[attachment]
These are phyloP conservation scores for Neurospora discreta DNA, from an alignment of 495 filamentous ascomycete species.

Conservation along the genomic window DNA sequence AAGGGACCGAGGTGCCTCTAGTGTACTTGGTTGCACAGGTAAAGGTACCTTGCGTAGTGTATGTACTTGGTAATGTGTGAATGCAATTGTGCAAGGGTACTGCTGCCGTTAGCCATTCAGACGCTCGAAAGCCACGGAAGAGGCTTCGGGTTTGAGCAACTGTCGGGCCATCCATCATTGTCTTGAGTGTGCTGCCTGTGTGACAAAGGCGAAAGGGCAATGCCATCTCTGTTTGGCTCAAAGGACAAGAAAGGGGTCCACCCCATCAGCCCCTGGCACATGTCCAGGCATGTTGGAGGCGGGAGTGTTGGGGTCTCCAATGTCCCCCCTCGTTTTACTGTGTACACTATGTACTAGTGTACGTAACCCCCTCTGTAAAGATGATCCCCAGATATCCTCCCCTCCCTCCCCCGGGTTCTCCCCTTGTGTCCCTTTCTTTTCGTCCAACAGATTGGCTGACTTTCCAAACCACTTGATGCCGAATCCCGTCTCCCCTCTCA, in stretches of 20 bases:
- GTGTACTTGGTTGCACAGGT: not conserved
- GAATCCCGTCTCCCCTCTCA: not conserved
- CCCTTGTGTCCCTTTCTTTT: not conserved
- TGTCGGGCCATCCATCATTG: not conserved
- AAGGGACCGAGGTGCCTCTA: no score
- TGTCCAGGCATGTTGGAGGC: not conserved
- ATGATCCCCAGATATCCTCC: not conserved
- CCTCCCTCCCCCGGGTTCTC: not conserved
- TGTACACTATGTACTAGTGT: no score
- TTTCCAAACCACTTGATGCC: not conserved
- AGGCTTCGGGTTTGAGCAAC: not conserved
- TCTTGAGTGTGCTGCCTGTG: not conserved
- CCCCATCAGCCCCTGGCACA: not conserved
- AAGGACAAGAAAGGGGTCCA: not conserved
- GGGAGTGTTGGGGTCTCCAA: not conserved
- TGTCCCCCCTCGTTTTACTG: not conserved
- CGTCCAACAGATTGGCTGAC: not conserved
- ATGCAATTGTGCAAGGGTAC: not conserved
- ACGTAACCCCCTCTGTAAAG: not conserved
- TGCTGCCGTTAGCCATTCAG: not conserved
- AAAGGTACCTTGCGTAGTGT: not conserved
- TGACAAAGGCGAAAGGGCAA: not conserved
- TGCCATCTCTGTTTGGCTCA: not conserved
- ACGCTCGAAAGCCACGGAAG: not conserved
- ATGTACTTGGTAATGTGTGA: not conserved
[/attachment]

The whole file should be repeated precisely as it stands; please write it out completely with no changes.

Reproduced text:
These are phyloP conservation scores for Neurospora discreta DNA, from an alignment of 495 filamentous ascomycete species.

Conservation along the genomic window DNA sequence AAGGGACCGAGGTGCCTCTAGTGTACTTGGTTGCACAGGTAAAGGTACCTTGCGTAGTGTATGTACTTGGTAATGTGTGAATGCAATTGTGCAAGGGTACTGCTGCCGTTAGCCATTCAGACGCTCGAAAGCCACGGAAGAGGCTTCGGGTTTGAGCAACTGTCGGGCCATCCATCATTGTCTTGAGTGTGCTGCCTGTGTGACAAAGGCGAAAGGGCAATGCCATCTCTGTTTGGCTCAAAGGACAAGAAAGGGGTCCACCCCATCAGCCCCTGGCACATGTCCAGGCATGTTGGAGGCGGGAGTGTTGGGGTCTCCAATGTCCCCCCTCGTTTTACTGTGTACACTATGTACTAGTGTACGTAACCCCCTCTGTAAAGATGATCCCCAGATATCCTCCCCTCCCTCCCCCGGGTTCTCCCCTTGTGTCCCTTTCTTTTCGTCCAACAGATTGGCTGACTTTCCAAACCACTTGATGCCGAATCCCGTCTCCCCTCTCA, in stretches of 20 bases:
- GTGTACTTGGTTGCACAGGT: not conserved
- GAATCCCGTCTCCCCTCTCA: not conserved
- CCCTTGTGTCCCTTTCTTTT: not conserved
- TGTCGGGCCATCCATCATTG: not conserved
- AAGGGACCGAGGTGCCTCTA: no score
- TGTCCAGGCATGTTGGAGGC: not conserved
- ATGATCCCCAGATATCCTCC: not conserved
- CCTCCCTCCCCCGGGTTCTC: not conserved
- TGTACACTATGTACTAGTGT: no score
- TTTCCAAACCACTTGATGCC: not conserved
- AGGCTTCGGGTTTGAGCAAC: not conserved
- TCTTGAGTGTGCTGCCTGTG: not conserved
- CCCCATCAGCCCCTGGCACA: not conserved
- AAGGACAAGAAAGGGGTCCA: not conserved
- GGGAGTGTTGGGGTCTCCAA: not conserved
- TGTCCCCCCTCGTTTTACTG: not conserved
- CGTCCAACAGATTGGCTGAC: not conserved
- ATGCAATTGTGCAAGGGTAC: not conserved
- ACGTAACCCCCTCTGTAAAG: not conserved
- TGCTGCCGTTAGCCATTCAG: not conserved
- AAAGGTACCTTGCGTAGTGT: not conserved
- TGACAAAGGCGAAAGGGCAA: not conserved
- TGCCATCTCTGTTTGGCTCA: not conserved
- ACGCTCGAAAGCCACGGAAG: not conserved
- ATGTACTTGGTAATGTGTGA: not conserved